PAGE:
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In 2010, a social media campaign called “It Gets Better” was launched to help support lesbian, gay, bisexual, and transgender youth around the world. The goal was to offer hope and encouragement and to empower youth to create and inspire the changes needed to make the world better for them and others. This was also Read More

The recently released EAT-Lancet report makes recommendations that its authors, a group of international researchers and academics, say are necessary to improve the health of both the planet and its inhabitants. The report says this can be done by minimizing agriculture-related greenhouse gas (GHG) emissions, particularly from the production of animal foods. They argue that Read More

Ten years ago it would not have been worth my time to write about measles nor yours to read about it. In the year 2000, thanks to a very effective 2-shot childhood vaccination program using a combined measles-mumps-rubella (MMR) vaccine, the U.S. was declared free of this potentially lethal disease. However, by the end of Read More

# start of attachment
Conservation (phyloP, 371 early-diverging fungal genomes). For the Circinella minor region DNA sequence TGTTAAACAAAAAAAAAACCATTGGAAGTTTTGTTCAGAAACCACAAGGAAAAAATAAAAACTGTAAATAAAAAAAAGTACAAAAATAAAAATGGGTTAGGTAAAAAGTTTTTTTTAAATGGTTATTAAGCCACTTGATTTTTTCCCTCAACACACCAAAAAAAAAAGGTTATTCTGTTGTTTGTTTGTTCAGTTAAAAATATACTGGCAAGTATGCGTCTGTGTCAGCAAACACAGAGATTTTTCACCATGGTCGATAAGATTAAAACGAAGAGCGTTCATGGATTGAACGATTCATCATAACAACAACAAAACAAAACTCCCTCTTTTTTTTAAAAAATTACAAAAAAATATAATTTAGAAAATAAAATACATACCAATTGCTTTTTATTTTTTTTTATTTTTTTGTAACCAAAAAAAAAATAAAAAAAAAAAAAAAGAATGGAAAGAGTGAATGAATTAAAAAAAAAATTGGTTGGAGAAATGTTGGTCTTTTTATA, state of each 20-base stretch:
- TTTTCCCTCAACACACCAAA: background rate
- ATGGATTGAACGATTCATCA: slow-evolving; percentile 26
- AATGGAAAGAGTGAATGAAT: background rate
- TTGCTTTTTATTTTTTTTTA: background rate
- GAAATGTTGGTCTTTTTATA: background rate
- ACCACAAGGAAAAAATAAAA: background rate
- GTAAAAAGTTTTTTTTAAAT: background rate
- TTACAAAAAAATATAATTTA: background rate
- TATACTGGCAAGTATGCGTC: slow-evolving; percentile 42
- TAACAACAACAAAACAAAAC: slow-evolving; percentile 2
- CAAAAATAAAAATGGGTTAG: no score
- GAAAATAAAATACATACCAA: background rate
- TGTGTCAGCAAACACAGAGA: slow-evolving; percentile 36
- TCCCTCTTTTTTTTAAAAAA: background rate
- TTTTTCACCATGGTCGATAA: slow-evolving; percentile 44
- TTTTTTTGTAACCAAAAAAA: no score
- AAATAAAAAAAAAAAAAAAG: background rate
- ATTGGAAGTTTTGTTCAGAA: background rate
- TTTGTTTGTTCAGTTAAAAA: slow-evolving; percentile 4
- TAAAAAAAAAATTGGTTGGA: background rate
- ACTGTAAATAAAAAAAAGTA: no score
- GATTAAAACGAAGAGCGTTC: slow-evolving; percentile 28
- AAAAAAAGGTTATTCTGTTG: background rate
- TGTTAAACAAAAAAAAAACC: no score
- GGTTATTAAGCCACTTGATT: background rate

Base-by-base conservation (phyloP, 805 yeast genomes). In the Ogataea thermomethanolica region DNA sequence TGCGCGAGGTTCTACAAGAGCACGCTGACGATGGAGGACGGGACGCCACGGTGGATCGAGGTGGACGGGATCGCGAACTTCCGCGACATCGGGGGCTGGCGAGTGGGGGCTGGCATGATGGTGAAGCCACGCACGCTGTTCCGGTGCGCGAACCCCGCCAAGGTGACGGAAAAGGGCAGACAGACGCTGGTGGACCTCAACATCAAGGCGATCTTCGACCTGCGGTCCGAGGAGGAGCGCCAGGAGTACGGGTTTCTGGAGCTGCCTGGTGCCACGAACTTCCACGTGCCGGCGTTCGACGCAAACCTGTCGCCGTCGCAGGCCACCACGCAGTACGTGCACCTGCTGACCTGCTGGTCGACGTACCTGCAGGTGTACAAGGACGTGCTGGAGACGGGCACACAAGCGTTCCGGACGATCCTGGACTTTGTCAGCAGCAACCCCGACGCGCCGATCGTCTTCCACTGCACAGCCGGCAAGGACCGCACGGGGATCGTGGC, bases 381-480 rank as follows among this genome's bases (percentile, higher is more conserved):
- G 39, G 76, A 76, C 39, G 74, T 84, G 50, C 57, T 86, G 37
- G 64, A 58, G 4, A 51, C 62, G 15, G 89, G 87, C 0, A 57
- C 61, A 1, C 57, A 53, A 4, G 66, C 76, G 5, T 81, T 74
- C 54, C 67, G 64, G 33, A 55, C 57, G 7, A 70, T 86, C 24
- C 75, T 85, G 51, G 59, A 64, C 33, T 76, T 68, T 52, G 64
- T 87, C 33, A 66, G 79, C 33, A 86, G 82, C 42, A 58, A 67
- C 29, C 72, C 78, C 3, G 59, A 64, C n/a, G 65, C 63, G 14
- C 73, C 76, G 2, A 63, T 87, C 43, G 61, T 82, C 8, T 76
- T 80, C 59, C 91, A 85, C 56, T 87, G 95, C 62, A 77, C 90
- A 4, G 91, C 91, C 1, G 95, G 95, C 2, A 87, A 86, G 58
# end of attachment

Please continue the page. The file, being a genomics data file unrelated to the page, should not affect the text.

Computer illustration of unicellular fungus Candida auris.

The front-page New York Times article, “A Mysterious Infection, Spanning the Globe in a Climate of Secrecy” and its companion pieces, “Candida Auris: The Fungus Nobody Wants to Talk About” and “Culture of Secrecy Shields Hospitals With Outbreaks of Drug-Resistant Infections” have sparked a lot of important conversations and concern about a fungus that has surprised many with Read More

Editors’ Note: The following blog post originally appeared on Forbes.com. I thought I knew everything there was to know about the effects of radon on health, having written a long chapter on radon in my book Hyping Health Risks (2008). But until I came across a lively graphic essay a few days ago, I had no idea that Read More

Image of heart and stethoscope on red background

February is American Heart Month, a significant time for me, both personally and professionally. My fascination with the heart started long before I entered medical school at Einstein. I was always interested in biological electricity, including the type that powers the heart’s steady beat. I chose cardiology as my career and focused my research on Read More